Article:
Pediatric obstructive sleep apnea: complications, management, and long-term outcomes

Proc Am Thorac Soc. 2008 Feb 15;5(2):274-82. doi: 10.1513/pats.200708-138MG.


Obstructive sleep apnea (OSA) in children has emerged not only as a relatively prevalent condition but also as a disease that imposes a large array of morbidities, some of which may have long-term implications, well into adulthood. The major consequences of pediatric OSA involve neurobehavioral, cardiovascular, and endocrine and metabolic systems. The underlying pathophysiological mechanisms of OSA-induced end-organ injury are now being unraveled, and clearly involve oxidative and inflammatory pathways. However, the roles of individual susceptibility (as dictated by single-nucleotide polymorphisms), and of environmental and lifestyle conditions (such as diet, physical, and intellectual activity), may account for a substantial component of the variance in phenotype. Moreover, the clinical prototypic pediatric patient of the early 1990s has been insidiously replaced by a different phenotypic presentation that strikingly resembles that of adults afflicted by the disease. As such, analogous to diabetes, the terms type I and type II pediatric OSA have been proposed. The different manifestations of these two entities and their clinical course and approaches to management are reviewed.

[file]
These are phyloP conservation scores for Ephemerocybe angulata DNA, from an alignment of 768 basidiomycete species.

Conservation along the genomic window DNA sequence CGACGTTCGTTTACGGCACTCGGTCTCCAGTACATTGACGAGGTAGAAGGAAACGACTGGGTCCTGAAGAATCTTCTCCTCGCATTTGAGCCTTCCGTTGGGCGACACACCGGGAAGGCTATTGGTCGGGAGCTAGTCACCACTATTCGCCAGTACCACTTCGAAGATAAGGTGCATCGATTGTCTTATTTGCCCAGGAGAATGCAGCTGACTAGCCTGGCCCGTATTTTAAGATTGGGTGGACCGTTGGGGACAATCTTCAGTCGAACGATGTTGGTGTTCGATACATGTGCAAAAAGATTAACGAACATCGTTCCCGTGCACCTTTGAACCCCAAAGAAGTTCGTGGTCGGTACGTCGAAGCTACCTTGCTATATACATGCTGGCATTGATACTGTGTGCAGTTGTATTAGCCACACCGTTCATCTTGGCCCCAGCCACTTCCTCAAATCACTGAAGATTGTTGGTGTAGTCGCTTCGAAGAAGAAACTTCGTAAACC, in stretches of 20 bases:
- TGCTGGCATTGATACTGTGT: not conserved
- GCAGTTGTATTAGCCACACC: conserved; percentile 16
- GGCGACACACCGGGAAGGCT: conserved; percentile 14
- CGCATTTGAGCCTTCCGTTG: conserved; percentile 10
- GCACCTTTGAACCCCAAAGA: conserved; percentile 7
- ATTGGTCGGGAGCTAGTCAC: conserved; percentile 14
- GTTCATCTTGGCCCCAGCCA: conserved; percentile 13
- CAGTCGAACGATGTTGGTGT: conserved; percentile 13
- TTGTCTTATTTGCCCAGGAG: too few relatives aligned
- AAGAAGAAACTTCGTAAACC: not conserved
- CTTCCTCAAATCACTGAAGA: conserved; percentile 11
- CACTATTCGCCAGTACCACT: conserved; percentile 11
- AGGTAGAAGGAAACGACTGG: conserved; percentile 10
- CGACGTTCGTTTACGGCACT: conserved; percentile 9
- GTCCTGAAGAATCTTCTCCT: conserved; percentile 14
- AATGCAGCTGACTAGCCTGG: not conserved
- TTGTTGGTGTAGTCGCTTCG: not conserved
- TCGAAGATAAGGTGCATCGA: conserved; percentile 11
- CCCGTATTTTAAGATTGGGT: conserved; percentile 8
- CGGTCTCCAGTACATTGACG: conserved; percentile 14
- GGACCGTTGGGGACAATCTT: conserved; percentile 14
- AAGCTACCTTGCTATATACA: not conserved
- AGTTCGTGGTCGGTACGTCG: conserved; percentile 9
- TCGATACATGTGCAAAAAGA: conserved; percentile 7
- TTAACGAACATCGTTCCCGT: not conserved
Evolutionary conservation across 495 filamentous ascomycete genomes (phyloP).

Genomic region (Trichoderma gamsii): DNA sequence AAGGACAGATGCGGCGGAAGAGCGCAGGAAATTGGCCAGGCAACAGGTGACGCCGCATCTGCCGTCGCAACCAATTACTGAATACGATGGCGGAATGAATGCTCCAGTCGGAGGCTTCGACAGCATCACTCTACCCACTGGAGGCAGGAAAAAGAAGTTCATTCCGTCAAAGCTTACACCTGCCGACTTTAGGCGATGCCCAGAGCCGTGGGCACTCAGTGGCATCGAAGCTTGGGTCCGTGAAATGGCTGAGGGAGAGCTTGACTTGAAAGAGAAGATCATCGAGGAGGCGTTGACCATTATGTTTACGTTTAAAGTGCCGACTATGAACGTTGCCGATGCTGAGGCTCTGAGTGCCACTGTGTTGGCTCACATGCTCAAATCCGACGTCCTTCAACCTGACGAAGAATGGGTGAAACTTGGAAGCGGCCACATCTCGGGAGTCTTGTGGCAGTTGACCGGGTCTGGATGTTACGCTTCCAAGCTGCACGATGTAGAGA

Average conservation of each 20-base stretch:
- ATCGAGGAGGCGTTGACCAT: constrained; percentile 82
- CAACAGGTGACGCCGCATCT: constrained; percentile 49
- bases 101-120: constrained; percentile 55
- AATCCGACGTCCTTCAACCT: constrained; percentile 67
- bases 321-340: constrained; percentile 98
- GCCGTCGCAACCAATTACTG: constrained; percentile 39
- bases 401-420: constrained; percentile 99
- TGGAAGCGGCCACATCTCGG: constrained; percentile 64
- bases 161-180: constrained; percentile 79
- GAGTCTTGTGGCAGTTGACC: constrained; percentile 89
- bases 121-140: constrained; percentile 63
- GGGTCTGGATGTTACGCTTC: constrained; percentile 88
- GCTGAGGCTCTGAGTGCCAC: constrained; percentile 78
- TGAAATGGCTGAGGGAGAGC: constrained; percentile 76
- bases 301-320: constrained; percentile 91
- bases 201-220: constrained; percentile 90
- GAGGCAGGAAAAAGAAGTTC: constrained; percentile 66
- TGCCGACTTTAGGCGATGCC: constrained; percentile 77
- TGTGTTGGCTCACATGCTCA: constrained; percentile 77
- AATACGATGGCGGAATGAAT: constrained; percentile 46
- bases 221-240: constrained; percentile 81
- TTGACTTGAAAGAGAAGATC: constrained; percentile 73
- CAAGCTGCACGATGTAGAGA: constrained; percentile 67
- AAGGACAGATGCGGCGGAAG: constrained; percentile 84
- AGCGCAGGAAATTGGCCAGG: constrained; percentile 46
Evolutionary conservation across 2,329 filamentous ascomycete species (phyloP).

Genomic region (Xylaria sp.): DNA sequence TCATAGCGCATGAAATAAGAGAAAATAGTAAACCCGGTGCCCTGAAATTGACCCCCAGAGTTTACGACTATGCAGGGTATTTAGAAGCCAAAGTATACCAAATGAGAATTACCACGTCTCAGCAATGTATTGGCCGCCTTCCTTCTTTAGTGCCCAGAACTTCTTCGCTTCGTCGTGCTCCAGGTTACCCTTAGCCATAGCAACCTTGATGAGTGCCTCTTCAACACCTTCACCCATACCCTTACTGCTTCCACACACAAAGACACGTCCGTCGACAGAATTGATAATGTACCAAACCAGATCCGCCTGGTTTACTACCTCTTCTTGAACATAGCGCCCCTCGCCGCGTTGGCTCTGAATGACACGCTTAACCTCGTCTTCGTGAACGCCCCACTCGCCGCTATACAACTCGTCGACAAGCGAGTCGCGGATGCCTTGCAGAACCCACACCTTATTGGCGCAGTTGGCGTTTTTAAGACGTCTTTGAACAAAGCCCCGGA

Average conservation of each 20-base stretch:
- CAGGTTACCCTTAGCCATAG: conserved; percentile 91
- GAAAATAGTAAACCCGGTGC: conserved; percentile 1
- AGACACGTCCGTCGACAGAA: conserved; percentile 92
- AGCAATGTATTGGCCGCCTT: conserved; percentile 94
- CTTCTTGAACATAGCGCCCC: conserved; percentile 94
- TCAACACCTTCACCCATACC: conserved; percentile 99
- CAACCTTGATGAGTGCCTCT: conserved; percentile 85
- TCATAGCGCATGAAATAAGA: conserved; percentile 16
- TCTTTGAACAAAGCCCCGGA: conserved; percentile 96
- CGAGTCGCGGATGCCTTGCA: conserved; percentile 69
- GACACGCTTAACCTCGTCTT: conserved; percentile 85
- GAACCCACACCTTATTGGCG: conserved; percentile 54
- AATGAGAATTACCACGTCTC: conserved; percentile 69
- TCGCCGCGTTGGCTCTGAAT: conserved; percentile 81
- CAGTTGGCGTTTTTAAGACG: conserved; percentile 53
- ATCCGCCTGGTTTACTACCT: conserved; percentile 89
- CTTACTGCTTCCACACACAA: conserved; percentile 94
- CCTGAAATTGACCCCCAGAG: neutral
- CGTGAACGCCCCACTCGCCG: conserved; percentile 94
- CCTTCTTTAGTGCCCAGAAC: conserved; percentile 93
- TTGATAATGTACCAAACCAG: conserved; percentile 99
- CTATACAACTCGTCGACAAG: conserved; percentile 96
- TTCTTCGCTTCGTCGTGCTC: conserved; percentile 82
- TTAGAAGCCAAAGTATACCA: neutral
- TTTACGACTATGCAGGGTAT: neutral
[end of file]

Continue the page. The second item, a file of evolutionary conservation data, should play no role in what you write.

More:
Publication types

  • Research Support, N.I.H., Extramural
  • Research Support, Non-U.S. Gov't
  • Research Support, U.S. Gov't, Non-P.H.S.
  • Review

MeSH terms

  • Child
  • Humans
  • Phenotype
  • Risk Factors
  • Severity of Illness Index
  • Sleep Apnea, Obstructive / classification
  • Sleep Apnea, Obstructive / complications*
  • Sleep Apnea, Obstructive / physiopathology
  • Sleep Apnea, Obstructive / therapy